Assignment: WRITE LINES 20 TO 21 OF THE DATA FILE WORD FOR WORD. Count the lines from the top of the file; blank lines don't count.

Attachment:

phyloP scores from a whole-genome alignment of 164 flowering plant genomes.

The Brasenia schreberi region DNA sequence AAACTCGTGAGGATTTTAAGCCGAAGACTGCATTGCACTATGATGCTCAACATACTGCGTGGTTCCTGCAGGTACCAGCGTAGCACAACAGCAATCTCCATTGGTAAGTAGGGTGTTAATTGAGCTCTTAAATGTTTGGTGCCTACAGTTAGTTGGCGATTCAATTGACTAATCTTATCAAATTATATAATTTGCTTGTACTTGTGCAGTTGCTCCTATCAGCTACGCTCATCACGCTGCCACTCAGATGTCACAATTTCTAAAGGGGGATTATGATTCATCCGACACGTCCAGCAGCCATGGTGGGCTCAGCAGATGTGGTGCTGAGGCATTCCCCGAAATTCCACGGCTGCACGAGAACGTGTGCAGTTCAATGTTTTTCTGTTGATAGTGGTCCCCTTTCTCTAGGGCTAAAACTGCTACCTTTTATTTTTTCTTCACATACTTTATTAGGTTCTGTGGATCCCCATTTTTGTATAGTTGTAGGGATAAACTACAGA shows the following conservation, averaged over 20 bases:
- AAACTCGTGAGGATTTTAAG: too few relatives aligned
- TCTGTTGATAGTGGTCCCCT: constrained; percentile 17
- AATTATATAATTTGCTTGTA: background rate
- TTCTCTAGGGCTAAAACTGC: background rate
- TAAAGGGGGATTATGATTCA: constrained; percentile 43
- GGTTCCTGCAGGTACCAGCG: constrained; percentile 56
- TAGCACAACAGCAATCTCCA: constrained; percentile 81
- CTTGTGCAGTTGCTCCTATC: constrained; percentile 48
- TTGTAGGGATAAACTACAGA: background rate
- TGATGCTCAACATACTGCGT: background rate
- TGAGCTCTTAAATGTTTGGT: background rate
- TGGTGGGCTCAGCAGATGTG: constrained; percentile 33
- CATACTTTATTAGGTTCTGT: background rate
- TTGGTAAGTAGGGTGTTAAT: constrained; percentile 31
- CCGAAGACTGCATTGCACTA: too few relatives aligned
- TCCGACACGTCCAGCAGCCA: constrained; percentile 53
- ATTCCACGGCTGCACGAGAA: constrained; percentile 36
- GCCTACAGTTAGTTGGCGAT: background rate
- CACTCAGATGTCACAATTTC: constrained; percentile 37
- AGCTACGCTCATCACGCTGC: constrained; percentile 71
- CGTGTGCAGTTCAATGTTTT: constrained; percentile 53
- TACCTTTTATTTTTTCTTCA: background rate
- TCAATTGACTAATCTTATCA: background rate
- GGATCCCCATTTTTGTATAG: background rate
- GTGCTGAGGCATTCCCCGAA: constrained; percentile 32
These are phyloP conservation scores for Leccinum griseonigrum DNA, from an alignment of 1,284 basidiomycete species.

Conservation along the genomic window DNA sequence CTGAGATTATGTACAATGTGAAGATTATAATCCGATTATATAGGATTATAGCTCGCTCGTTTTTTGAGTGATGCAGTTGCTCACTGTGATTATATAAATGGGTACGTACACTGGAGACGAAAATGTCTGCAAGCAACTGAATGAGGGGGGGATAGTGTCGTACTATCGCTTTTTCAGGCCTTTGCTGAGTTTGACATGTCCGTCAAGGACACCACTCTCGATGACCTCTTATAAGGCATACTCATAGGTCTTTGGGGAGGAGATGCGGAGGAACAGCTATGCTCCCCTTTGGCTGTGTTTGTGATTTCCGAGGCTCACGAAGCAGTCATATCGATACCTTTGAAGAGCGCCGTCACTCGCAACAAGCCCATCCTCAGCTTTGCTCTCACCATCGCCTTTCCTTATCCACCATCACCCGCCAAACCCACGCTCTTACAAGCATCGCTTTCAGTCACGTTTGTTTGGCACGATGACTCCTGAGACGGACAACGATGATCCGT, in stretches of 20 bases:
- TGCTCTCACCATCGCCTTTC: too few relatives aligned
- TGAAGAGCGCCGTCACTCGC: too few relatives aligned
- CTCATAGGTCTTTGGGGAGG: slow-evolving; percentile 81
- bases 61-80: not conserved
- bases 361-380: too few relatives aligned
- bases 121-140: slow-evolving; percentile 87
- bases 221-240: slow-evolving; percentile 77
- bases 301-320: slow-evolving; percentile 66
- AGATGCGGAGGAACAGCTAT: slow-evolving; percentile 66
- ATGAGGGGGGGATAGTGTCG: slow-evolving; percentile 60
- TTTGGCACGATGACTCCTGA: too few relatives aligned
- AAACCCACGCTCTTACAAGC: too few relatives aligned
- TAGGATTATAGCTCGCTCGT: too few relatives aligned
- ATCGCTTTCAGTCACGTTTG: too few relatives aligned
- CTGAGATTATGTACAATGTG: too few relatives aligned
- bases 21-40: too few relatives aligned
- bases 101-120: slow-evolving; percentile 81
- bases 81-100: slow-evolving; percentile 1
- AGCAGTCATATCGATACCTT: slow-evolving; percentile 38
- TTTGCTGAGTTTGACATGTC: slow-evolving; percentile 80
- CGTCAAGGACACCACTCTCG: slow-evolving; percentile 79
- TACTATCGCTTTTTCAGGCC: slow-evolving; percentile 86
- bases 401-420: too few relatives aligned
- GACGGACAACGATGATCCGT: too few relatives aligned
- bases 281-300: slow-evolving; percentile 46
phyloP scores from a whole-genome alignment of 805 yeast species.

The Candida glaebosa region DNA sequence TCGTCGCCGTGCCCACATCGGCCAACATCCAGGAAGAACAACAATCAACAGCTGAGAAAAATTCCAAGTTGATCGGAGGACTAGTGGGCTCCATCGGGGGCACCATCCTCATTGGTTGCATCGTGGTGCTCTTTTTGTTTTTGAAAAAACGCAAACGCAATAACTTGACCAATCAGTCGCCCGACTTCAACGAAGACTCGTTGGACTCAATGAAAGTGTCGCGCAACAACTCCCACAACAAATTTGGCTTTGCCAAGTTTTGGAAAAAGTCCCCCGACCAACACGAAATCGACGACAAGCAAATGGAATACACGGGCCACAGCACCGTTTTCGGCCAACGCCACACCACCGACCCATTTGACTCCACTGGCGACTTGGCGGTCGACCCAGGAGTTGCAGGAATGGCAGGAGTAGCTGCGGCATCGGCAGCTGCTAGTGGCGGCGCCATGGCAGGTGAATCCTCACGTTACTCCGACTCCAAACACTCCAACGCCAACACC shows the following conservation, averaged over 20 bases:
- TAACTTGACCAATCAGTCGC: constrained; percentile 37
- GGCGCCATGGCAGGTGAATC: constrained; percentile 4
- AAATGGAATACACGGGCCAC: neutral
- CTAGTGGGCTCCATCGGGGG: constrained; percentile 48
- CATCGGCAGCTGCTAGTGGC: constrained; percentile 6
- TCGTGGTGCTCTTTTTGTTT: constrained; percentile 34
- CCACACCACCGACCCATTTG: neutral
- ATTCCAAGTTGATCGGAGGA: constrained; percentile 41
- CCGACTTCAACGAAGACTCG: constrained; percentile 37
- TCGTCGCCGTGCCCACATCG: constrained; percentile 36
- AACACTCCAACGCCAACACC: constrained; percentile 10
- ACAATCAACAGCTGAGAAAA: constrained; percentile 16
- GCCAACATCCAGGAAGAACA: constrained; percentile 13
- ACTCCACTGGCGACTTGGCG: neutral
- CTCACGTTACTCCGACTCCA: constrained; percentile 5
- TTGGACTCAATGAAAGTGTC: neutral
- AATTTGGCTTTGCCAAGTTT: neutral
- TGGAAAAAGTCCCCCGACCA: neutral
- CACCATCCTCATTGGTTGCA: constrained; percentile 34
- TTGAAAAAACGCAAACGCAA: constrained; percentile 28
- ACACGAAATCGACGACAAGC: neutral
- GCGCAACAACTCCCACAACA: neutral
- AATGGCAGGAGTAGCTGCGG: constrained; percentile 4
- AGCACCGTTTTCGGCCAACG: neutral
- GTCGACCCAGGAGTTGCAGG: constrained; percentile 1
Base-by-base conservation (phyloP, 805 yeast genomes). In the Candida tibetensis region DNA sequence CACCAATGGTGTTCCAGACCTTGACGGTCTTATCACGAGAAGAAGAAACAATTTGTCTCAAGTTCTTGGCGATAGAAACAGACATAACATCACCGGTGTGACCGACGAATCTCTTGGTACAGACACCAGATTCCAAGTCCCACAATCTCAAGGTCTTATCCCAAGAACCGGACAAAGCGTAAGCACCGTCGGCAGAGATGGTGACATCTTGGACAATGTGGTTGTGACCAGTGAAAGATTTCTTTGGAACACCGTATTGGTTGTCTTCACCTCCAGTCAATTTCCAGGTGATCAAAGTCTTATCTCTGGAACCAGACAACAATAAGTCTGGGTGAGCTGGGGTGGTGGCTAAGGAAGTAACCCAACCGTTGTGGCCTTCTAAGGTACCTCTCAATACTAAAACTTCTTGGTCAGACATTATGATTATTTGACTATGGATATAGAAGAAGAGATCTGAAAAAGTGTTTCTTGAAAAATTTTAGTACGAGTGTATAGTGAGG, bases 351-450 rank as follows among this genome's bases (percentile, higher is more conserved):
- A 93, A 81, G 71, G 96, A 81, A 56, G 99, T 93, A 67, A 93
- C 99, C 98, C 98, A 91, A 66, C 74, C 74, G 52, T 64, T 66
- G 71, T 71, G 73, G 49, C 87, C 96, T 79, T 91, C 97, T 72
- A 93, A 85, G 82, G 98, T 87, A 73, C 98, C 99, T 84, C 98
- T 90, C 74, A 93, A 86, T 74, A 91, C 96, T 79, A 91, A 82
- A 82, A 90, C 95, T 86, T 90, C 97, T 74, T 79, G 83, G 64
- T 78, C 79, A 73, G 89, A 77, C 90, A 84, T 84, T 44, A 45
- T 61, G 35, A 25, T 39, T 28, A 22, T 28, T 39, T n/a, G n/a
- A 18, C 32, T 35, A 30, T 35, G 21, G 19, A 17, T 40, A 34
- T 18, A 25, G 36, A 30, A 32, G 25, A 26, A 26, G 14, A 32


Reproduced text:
- GCCTACAGTTAGTTGGCGAT: background rate
- CACTCAGATGTCACAATTTC: constrained; percentile 37